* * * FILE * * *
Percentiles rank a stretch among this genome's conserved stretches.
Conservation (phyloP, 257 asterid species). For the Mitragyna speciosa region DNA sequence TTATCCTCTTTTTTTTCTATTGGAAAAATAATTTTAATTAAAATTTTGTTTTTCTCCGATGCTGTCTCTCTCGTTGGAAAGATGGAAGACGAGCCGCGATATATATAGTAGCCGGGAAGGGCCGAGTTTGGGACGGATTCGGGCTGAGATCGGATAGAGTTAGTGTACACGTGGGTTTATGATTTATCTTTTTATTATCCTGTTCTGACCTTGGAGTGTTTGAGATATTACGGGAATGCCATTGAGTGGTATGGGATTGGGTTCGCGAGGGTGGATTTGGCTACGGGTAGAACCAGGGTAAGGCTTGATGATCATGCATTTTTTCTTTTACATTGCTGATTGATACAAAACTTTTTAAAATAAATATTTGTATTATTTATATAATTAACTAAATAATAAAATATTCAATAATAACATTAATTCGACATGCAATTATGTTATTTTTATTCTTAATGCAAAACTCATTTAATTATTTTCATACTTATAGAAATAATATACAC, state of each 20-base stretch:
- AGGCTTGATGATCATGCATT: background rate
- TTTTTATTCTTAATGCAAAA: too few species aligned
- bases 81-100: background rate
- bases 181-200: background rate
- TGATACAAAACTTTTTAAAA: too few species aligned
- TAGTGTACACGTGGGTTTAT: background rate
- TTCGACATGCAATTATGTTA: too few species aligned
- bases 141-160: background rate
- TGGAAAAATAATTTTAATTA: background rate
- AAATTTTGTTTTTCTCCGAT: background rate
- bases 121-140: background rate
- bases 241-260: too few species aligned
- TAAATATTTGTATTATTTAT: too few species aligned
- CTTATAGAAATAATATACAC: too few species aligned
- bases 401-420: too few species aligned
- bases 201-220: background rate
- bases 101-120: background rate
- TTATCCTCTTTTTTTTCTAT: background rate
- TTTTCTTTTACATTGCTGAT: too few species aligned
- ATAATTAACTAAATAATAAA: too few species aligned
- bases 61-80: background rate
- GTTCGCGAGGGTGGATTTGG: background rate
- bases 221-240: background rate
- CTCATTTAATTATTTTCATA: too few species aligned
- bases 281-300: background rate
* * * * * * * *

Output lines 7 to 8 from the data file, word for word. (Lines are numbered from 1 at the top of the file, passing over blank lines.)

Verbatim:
- TGATACAAAACTTTTTAAAA: too few species aligned
- TAGTGTACACGTGGGTTTAT: background rate